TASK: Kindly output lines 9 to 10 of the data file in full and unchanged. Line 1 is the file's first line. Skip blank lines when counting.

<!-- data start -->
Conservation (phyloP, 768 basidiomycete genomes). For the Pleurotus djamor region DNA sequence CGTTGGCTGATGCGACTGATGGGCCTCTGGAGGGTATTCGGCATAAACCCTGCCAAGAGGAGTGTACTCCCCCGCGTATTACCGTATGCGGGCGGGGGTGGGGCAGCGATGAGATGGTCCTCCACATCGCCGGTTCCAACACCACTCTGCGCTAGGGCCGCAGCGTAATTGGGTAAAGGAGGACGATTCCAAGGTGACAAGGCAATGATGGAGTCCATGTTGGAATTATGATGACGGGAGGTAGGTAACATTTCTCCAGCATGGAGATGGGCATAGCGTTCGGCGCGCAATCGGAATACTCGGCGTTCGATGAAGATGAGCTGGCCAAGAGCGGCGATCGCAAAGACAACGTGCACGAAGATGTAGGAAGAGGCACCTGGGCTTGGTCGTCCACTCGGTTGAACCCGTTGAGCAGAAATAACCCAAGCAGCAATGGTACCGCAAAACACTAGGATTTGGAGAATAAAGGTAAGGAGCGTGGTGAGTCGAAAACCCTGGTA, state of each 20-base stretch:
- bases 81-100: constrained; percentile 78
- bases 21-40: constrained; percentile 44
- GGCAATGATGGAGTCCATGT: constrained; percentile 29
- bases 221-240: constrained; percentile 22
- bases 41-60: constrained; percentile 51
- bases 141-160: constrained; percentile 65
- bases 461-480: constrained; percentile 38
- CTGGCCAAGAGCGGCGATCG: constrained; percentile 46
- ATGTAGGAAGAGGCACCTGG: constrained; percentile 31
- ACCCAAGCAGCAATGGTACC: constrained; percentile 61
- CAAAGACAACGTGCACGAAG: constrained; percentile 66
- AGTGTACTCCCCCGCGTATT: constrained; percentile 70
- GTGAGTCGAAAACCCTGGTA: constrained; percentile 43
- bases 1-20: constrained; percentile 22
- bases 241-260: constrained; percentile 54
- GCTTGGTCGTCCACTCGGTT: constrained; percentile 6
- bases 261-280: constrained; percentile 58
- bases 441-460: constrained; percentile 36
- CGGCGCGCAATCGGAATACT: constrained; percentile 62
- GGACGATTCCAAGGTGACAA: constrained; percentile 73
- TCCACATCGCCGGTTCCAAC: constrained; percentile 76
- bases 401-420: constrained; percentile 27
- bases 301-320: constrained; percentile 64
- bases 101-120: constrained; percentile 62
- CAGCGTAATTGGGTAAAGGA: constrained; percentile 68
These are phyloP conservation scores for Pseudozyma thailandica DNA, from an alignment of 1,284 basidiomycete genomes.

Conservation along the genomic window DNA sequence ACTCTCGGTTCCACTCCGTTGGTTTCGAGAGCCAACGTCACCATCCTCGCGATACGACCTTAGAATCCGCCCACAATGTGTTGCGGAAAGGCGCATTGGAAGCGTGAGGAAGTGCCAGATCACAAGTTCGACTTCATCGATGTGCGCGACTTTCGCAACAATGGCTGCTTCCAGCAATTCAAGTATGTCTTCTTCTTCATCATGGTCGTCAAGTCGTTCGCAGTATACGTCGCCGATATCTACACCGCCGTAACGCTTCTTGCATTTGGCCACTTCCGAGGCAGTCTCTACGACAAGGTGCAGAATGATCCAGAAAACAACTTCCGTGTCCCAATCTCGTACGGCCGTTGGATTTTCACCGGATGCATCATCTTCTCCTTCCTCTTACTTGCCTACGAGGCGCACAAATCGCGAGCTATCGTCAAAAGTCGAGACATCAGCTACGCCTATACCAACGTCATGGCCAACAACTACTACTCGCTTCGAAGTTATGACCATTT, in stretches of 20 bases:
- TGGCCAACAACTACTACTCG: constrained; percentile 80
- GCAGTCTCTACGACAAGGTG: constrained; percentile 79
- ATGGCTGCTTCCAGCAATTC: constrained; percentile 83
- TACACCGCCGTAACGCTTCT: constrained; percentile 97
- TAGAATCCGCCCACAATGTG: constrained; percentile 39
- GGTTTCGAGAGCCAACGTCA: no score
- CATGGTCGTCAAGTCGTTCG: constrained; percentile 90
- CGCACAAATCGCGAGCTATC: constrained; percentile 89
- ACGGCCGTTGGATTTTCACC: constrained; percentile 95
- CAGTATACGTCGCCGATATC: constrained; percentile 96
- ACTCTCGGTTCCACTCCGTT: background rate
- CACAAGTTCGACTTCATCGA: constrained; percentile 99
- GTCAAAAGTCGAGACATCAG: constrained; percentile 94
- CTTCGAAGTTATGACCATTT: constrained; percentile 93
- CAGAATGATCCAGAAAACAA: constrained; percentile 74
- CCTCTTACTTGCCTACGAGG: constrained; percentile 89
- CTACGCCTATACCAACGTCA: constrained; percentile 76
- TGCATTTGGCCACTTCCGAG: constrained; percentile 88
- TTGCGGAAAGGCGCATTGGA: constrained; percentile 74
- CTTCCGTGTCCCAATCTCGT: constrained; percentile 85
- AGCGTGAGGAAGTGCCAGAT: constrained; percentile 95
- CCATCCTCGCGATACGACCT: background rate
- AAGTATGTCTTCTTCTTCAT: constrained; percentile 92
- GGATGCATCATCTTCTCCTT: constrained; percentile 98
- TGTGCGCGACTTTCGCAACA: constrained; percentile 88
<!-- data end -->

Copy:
- CTGGCCAAGAGCGGCGATCG: constrained; percentile 46
- ATGTAGGAAGAGGCACCTGG: constrained; percentile 31